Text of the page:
Dust

Wrestling with the reality that everyone he's ever known was just killed in a shooting at his school, Boy spends his last minutes spinning a story that looks not unlike J.M. Barrie’s Peter Pan. These young women, these mermaids, compete to be heard as their story unfolds. They are the swim team – powerful and sometimes monstrous. And then there’s Wendy. His Wendy. Boy is convinced that she’s the only...
Wrestling with the reality that everyone he's ever known was just killed in a shooting at his school, Boy spends his last minutes spinning a story that looks not unlike J.M. Barrie’s Peter Pan. These young women, these mermaids, compete to be heard as their story unfolds. They are the swim team – powerful and sometimes monstrous. And then there’s Wendy. His Wendy. Boy is convinced that she’s the only person who understands him. Until she doesn’t. Part dance, part theatre, Dust plays like a music score that’s been infiltrated by poetry, giving voice to the unspeakable.
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Dust

Recommended by

  • Noel VanDenBosch:
    28 Nov. 2020
    As the play unfolds, the Boy's story he tell himself starts to crumble. Toxic masculinity and gun violence are confronted head-on in this powerful script as Wendy and the other women take their story back.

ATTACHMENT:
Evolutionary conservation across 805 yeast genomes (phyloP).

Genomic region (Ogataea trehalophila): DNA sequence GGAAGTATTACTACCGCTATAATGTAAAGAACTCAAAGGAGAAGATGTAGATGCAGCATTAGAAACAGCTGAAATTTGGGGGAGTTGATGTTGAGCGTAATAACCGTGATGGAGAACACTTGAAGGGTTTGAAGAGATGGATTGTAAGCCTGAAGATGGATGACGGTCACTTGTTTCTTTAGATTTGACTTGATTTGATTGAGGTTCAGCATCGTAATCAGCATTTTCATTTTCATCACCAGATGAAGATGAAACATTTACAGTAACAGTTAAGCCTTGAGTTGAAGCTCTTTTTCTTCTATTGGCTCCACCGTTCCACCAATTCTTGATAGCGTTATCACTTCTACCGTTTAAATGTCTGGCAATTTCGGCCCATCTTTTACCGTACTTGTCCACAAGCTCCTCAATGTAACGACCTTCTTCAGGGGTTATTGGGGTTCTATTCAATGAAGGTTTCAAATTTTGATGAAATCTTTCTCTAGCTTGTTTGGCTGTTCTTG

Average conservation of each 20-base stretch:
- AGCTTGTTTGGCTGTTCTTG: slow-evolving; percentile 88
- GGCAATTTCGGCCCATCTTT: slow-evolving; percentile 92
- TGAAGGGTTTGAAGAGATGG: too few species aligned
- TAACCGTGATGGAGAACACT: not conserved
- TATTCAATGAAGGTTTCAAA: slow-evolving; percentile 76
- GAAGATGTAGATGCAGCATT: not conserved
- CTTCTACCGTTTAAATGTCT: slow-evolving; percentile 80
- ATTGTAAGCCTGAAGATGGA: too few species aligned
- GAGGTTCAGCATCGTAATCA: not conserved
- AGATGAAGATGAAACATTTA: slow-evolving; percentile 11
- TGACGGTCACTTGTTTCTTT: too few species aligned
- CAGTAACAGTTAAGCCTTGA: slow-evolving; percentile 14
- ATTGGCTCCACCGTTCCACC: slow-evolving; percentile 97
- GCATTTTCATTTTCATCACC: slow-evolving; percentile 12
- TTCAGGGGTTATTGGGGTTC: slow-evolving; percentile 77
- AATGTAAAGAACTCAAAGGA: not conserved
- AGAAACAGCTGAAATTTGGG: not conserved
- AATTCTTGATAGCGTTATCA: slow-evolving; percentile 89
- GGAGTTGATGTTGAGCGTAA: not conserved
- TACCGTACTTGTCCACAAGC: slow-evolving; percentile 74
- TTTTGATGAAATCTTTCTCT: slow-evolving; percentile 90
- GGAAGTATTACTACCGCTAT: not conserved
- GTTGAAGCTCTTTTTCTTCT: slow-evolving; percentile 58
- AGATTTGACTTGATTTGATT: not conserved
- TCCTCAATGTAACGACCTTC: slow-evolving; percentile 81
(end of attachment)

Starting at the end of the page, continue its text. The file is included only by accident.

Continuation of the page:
• Anamaria Guerzon:
    2 Nov. 2020
    This play is raw, and angry, and hopeful, all at the same time, which is what I believe the best works of art always are.

    I've been attached to this project for many years, as an actor, musical orchestrator, and director, and my admiration for the play has only grown over time.

    Danielle uses Boy's inner world to craft a play about toxic masculinity, victimization of femme people in toxic masculinity, and the ultimate destructive pathway that it crafts. She uses this play to put words to the unspeakable: school shootings', men, women, and accountability.

    Read this play.
  • Shea King:
    1 Mar. 2020
    This play is a truly heartbreaking creation. The way it uses a powerful poetic/lyrical language and immense creative world to shed light on the backbreaking misogynistic and sexist society women are forced to live in. This play needs to be on a lot of theatre seasons. This narrative should be a part of many many community conversations.

Character Information

  • Boy
    18,
    White
    ,
    Male
  • Wendy
    18,
    Female
  • Lily
    17,
    Female
  • Isabel
    17,
    Female
  • The Mermaids
    14 to 18,
    Female, Female or Non-binary
    six to forty-six young women

Development History

  • Workshop
    ,
    Cygnet Theatre
    ,
    2018
  • Workshop
    ,
    Sewanee Writers' Conference
    ,
    2016
  • Reading
    ,
    The Inkwell
    ,
    2013
  • Workshop
    ,
    Artists' Bloc
    ,
    2013
  • Reading
    ,
    Artists' Bloc
    ,
    2012

Production History

  • University
    ,
    Pacific Lutheran University
    ,
    2021
  • University
    ,
    Sam Houston State University
    ,
    2019
  • Workshop
    ,
    Youth Theatre Northwest
    ,
    2018

Awards

Winner
,
Finish Line Commission
,
Cygnet Theatre
,
2018